Developer Ben Stragnell has pushed the Raspberry Pi Pico board to its limits, writing a fully-functional Nintendo Entertainment System (NES) emulator which runs on the RP2040 microcontroller — including VGA video and PWM audio outputs.
Launched late last month, the Raspberry Pi Pico is the first outing for the company's in-house RP2040 microcontroller — a dual-core Arm Cortex-M0+ part with some interesting features, including a 133MHz or higher clock speed and programmable input/output (PIO) blocks which can be used to add functionality otherwise missing from the stock peripherals.
To prove its capabilities, Stragnell set himself a challenge: To emulate Nintendo's classic Nintendo Entertainment System (NES) eight-bit games console, complete with video and audio — no small feat on a device which lacks both video and audio outputs.
"Here's a Raspberry Pi Pico pretending to be a NES," Stragnell posted to Twitter in celebration of his success. "The RP2040 is an amazing piece of work — congratulations to everyone involved. This is a $4 microprocessor board simulating a 6502 plus all the NES hardware (PPU, APU) while bit-banging VGA signals and PWM audio. And it works when clocked at less than half the default speed!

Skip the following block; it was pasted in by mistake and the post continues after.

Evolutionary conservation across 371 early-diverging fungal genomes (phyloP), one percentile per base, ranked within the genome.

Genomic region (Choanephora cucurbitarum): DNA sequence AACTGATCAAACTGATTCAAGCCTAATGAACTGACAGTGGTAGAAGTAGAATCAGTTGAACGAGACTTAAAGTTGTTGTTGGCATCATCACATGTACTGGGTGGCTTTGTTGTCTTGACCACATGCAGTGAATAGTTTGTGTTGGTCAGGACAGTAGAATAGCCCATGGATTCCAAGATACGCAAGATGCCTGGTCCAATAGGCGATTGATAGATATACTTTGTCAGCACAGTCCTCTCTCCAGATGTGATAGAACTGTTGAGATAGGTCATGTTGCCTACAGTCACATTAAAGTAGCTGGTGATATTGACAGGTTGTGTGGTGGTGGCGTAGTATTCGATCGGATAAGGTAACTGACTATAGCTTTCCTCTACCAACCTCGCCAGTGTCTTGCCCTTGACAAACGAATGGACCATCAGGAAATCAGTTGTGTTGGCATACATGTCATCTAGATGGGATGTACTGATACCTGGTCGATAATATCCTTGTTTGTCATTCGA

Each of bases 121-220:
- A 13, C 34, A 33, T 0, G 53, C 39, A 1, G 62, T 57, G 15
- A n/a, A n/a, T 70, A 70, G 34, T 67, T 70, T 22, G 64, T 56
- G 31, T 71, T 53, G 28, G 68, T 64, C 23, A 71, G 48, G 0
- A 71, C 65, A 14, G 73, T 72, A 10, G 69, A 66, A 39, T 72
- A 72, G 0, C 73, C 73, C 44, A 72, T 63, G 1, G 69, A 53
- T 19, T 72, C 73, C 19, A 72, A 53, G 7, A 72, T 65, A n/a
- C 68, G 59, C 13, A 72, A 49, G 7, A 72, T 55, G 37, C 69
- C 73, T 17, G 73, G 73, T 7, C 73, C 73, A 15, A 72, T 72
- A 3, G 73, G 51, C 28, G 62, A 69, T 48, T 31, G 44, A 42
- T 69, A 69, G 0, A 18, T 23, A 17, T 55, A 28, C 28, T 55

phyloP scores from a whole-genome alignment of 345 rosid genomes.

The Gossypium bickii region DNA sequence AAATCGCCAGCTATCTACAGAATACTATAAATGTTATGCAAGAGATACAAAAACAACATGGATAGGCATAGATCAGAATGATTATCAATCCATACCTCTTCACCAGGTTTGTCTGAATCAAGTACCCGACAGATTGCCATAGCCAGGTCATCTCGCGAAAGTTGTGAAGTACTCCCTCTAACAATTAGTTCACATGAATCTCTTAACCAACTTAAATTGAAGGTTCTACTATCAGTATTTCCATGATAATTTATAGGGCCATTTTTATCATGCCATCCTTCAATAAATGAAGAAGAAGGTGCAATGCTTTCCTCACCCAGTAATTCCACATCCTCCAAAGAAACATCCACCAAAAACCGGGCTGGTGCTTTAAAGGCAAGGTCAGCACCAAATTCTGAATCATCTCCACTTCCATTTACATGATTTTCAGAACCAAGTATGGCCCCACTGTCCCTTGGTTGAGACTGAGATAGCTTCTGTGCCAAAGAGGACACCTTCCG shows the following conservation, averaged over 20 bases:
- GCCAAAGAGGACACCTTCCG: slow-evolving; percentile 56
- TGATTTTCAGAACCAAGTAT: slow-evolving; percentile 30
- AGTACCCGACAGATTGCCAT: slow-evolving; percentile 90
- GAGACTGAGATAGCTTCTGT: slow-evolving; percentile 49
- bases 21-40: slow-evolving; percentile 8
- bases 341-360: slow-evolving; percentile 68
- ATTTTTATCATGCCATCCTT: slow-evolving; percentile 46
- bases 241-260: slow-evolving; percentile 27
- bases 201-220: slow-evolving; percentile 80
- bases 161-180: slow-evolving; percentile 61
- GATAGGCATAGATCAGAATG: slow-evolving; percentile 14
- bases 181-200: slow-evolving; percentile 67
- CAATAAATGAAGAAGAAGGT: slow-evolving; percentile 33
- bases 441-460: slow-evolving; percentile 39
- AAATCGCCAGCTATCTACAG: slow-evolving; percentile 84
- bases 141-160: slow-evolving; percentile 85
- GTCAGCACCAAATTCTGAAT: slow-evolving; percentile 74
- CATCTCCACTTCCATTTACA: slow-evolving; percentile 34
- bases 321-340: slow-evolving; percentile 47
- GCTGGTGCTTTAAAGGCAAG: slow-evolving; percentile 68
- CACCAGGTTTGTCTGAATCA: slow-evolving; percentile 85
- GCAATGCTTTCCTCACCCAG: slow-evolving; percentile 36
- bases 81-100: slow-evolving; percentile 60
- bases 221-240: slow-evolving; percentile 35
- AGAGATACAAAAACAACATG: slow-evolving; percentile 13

"It's actually entirely C and ARM/Thumb asm [assembly]. But (fun fact): Most of the asm is auto-generated from one of the ugliest Ruby scripts in the world! [The emulator is] 100% custom, but it was instructive to look at some other emus to see how they handled some of the more esoteric PPU stuff. I was concerned about getting existing implementations to run fast enough, since I was targeting 48Mhz. However, given that the actual silicon is so much faster than 48Mhz it might be a worthwhile project to try a proper port [of an open-source NES emulator.]"
Stagnell has not yet published the source code for the project, but additional details are available in the Twitter thread.